LAKWATSERA DE PRIMERA (and it’s true… it’s not just another travel blog!) is another interesting online travel diary. This one is highly recommended since it contains awesome and much larger photographs of the places featured in it. You’ll also enjoy reading this particular blog post taken from the said travel blog: 100 THINGS I AM PROUD ABOUT THE PHILIPPINES.

My own, ALAS FILIPINAS, tries to become a travel blog, too. But due to time constraints, it remains mainly as my angst bin, hahaha! But seriously speaking, whenever I have time, I travel to different places and blog about it for the reading consumption of the Spanish-speaking netizens. Try this link, for instance.

I am sure there are still lots of local travel blogs around. And there will be many more to come. Wittingly or unwittingly, they should now be cognizant of the fact that they have made themselves Philippine online heroes because they have featured many places, cultures, and other aspects about the Philippines that have never been shown to the world before. Furthermore, travel advocacy promotes ecotourism and environmentalism, two very important attributes in Philippine tourism.

To all of you out there, thank you very much your travel advocacies and for patronizing our own. Helping out Philippine tourism is tantamount to saving the country as well.

One Angry SONA

Posted on
Mrs. Gloria Macapagal Arroyo (in a fuschia-colored terno designed by Inno Sotto) delivering a rancorous SONA.

Mrs. Gloria Macapagal Arroyo (in a fuschia-colored terno designed by Inno Sotto) delivering a rancorous SONA.

“The state of our nation is a strong economy. Good news for our people, bad news for our critics.”

Arguably that was the strongest line from yesterday’s hour-long State of the Nation Address (SONA) which was delivered by Mrs. Gloria Macapagal Arroyo.

As a trained economist, Arroyo has always strived to be known as an economic workhorse. And so she peppered her 9th (and supposedly last) SONA with fabulous figures of economic growth that, many will say, are too good to be true. Therefore, the SONA was applauded 124 times this year (as against last year’s 104 and 2007’s 103 — in itself a feat!).

Her SONA, however, wasn’t all talk about development and a “strong economy.” Since it comes but once a year, she made it an opportunity to fireback at her political foes and critics.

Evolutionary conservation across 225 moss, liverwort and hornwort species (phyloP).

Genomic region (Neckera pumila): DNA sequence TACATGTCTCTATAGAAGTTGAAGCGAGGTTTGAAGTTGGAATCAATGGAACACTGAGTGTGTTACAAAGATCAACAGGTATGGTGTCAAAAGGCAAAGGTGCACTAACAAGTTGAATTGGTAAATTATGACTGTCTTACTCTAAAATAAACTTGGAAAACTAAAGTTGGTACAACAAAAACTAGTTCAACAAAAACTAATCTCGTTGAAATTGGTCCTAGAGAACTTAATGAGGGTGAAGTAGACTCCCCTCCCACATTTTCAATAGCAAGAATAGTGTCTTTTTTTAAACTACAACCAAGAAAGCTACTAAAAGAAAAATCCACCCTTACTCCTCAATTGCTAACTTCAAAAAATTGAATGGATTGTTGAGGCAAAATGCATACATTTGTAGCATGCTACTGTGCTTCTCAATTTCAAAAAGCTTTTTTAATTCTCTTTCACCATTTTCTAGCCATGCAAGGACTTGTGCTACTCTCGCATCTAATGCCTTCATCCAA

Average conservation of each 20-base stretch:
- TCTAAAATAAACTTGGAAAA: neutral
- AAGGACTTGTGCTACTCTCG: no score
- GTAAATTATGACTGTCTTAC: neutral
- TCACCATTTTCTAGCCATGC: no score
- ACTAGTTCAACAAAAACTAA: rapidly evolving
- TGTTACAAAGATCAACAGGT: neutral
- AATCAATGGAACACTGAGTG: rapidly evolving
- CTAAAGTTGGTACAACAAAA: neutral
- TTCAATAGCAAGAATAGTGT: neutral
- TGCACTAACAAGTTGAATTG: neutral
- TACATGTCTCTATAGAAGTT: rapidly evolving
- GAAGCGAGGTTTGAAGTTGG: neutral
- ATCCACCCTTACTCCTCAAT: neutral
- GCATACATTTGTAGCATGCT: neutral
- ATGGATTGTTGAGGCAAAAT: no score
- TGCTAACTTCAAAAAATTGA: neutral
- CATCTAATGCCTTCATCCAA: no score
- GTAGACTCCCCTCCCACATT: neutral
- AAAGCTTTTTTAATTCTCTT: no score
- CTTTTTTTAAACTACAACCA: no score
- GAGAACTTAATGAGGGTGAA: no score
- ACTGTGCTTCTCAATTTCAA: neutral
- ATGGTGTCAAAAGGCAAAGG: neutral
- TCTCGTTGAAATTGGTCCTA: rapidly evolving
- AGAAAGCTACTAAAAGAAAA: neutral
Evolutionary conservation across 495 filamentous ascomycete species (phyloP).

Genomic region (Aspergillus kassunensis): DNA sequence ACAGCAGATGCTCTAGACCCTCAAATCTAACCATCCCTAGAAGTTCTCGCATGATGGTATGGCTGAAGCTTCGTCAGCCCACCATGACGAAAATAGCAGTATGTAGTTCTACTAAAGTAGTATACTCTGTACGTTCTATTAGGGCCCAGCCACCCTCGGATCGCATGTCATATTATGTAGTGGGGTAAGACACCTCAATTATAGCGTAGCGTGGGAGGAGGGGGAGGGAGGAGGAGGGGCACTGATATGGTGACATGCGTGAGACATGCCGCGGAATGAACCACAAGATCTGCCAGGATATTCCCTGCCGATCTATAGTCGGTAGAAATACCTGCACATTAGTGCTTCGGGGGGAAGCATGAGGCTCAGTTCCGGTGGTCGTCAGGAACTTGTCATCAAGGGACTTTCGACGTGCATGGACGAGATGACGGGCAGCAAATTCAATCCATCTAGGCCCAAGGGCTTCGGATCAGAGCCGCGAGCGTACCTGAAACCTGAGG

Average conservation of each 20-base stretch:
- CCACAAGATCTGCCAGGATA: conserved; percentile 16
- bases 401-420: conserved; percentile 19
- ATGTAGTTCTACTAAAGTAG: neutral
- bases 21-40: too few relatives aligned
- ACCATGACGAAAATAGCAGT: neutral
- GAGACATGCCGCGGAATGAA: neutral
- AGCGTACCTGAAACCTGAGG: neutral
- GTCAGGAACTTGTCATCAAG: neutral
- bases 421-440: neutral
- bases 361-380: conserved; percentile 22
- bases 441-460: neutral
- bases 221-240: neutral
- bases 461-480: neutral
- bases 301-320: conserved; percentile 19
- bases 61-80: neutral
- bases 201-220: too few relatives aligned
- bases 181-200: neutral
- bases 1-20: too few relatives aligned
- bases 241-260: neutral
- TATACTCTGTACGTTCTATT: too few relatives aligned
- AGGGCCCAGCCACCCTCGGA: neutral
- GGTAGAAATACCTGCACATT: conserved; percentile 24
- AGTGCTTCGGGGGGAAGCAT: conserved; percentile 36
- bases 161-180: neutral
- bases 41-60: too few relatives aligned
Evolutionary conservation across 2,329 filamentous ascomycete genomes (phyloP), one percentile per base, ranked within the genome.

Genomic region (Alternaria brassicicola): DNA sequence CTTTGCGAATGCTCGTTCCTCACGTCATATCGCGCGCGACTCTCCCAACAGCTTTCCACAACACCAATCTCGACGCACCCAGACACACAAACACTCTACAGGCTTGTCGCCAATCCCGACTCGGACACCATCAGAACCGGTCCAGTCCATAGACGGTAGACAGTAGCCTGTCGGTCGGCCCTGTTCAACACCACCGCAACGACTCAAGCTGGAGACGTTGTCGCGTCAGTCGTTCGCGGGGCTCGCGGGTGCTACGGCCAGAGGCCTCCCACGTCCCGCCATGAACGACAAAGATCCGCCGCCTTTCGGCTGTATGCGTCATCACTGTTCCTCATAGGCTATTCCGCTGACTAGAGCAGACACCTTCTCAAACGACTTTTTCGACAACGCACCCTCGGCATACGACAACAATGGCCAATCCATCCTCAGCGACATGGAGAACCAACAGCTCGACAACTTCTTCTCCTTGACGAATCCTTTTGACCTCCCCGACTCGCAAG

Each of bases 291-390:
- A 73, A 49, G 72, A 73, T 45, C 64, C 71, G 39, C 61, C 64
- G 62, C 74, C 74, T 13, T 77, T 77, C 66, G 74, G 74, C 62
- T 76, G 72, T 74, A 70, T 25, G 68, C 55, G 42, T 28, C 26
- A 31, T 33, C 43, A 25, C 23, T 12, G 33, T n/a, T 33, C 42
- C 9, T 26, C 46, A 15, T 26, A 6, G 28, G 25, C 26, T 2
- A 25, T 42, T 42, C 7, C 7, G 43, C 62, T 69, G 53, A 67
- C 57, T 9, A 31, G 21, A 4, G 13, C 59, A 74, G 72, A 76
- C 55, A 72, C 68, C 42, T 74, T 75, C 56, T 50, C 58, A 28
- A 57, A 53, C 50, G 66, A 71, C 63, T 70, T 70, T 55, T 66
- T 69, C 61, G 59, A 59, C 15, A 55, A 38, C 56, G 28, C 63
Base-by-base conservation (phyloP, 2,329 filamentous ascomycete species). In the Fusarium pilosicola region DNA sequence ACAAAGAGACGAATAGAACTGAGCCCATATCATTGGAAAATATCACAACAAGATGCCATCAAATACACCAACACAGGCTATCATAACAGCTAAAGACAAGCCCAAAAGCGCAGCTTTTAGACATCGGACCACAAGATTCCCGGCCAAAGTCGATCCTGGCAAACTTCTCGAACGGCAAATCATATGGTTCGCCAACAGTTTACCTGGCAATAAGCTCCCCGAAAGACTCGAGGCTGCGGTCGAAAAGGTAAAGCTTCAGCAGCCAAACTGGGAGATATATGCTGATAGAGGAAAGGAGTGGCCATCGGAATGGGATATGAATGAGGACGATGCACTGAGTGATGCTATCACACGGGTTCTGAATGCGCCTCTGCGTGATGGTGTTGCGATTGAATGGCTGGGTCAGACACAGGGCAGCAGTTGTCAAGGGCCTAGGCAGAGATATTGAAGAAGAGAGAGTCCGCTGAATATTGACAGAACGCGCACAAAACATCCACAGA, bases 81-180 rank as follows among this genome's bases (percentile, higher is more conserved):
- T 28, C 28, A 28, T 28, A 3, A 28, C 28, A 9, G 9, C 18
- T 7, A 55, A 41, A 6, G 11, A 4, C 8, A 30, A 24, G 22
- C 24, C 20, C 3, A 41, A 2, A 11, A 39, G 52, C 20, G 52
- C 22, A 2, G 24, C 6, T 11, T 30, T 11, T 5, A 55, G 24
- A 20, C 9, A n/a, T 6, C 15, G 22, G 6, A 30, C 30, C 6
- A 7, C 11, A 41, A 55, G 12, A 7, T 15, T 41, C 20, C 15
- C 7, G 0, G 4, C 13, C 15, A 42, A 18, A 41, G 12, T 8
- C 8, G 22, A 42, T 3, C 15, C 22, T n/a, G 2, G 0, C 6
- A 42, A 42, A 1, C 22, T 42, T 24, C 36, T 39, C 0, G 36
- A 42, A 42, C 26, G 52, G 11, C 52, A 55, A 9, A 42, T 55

While a strong downpour outside the Batasang Pambansâ disappointed thousands of anti-Arroyo protesters, she made sour slights and indirect hints against those who have been heavily criticizing her presidency. But the unfortunate unnamed receivers of Arroyo’s rancorous remarks were pretty obvious.

In one instance, Arroyo declared:

Our efforts prodded the pharmaceutical companies to come up with low-cost generics and brands like RiteMed. I supported the tough version of the House of the Cheaper Medicine law over the weak version of my critics. The result: the drug companies volunteered to bring down drug prices, slashing by half the prices of 16 drugs. Thank you, Congressmen Cúa, Álvarez, Birón and Locsín.

Pursuant to law, we are placing other drugs under a maximum retail price. To those who want to be President, this advice: If you really want something done, just do it. Do it hard, do it well. Don’t pussyfoot. Don’t pander. And don’t say bad words in public.

It is widely known that Arroyo has been at odds against Senator Manuel “Mar” Roxas over the issue of cheaper medicines. Whatever their disagreement over the said issue, they certainly didn’t jive because last December, an angry Mar Roxas unleashed perhaps the most unparliamentary remark –a foul language at that– ever heard in the history of the Philippine Senate as a negative reaction towards Arroyo’s stance on cheaper medicines. And so on her SONA, Arroyo retaliated quite hilariously with a funny-sounding Brit verb that is rarely used nowadays: pussyfoot

What in the world does pussyfoot mean? The following definition is fromhttp://dictionary.reference.com:

puss-y-foot [poo s-ee-foot] verb, noun, plural -foots.
–verb (used without object)

1. to go or move in a stealthy or cautious manner.
2. to act cautiously or timidly, as if afraid to commit oneself on a point at issue

Arroyo even thanked Congressmen Junie Cúa, Antonio Álvarez, Ferjenel Birón and Teodoro “Teddy Boy” Locsín, Jr., without acknowledging Roxas who was, in the first place the staunchest advocate of passing a cheaper medicines law.

The next victim of Arroyo’s seething anger was friend-turned-nemesis, former House Speaker José de Venecia, Jr.:

The noisiest critics of constitutional reform tirelessly and shamelessly attempted Cha-Cha when they thought they could take advantage of a shift in the form of government. Now that they feel they cannot benefit from it, they oppose it.

It’s interesting to note that in previous SONAs, Joe de V have had his palms all red due to numerous applauses he gave to his ex-friend.

Finally, Arroyo left no kind words unannounced for her bitter rival, President Joseph “Erap” Estrada:

I am falsely accused, without proof, of using my position for personal profit. Many who accuse me have lifestyles and spending habits that make them walking proofs of that crime.

We can read their frustrations. They had the chance to serve this good country and they blew it by serving themselves.

Those who live in glass houses should cast no stones. Those who should be in jail should not threaten it, especially if they have been there.

Arroyo was all smiles all throughout the controversial SONA. And those smiles weren’t just because she was declaring good news to her constituents, but because finally she was able to garner some payback time against those who have been attacking her left and right these previous months.